HL7 has evolved even further along as the modern day cloud-based architecture has arrived. HL7 bridges the gap and allows disparate healthcare systems to communicate patient data between the hospitals, payers and other interested parties. Every Electronic Medical Record (EHR) system uses HL7 as the standardized protocol for information exchange – HL7 is the “international language” for healthcare data.

Every single facet of a healthcare organization is affected by an HL7 engine:

  • Registration
  • Orders (clinical and other)
  • Reslits and observations
  • Queries
  • Finance
  • Master files and indexes
  • Document control
  • Schedliing and logistics
  • Personnel administration
  • Patient care planning
  • Network synchronization
  • Laboratory automation

HL7 enables software from different companies to reliably exchange information thereby improving hospital workflow, increasing revenue and most importantly of all improving patient safety and care. The definitions in HL7 concentrate on the logical arrangement of data and what is meant by information in various parts of the message. HL7 is secure and is encrypted during transmission between systems.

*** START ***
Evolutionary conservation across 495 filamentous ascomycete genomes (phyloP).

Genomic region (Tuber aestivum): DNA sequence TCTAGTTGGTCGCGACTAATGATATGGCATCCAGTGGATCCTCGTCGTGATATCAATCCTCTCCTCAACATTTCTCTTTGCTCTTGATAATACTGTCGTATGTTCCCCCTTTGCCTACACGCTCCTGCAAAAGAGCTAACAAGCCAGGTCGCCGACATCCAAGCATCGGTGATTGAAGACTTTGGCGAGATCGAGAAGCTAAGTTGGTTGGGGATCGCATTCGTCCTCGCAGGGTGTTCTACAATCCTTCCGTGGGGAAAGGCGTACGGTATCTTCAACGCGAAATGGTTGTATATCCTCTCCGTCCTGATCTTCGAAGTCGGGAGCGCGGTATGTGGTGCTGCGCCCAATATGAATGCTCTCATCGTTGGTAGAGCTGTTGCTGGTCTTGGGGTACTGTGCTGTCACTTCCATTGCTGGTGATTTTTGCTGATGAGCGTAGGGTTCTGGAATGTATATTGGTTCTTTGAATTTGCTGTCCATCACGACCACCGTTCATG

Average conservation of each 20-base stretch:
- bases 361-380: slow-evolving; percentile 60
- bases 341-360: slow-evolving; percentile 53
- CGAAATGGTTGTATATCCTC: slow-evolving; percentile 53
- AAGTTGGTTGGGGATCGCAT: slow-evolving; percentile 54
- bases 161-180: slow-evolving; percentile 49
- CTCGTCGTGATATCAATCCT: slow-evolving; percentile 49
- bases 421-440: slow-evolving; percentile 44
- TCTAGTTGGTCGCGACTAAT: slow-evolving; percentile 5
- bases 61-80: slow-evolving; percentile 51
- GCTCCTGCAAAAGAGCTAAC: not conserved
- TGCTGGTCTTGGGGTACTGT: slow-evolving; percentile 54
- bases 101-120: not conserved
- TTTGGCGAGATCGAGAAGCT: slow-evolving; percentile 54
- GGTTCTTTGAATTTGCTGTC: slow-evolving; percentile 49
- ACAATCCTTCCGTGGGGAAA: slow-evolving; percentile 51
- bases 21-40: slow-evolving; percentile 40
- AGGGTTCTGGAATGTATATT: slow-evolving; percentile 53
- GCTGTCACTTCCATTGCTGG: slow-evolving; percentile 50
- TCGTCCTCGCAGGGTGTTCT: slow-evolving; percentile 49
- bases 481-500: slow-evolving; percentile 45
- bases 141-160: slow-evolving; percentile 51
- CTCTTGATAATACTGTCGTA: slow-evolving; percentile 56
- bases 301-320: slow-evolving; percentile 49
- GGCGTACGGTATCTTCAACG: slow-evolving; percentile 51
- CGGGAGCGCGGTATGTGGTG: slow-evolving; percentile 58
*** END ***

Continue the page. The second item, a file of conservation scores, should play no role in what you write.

Why HL7? What happened to HL1, HL2, HL3, HL4, HL5 and HL6?

The Internet is built on a set of technology specifications that detail computing at different levels. Historically, the application level has been a the 7th layer and as the data exchange described by HL7 is between healthcare applications (not, for example, between the computer’s network hardware), the HL7 non-profit organization named the standard “HL7”, reflecting is technology fact.

Medarcus is one of many consulting firms expert in delivering HL7 systems to the healthcare industry. We focus on the technology so the clinicians can focus on what is most important that is Patient care.

For more information, feel free to contact me:

Varna Kadambari, CEO and Principal Consultant Medarcus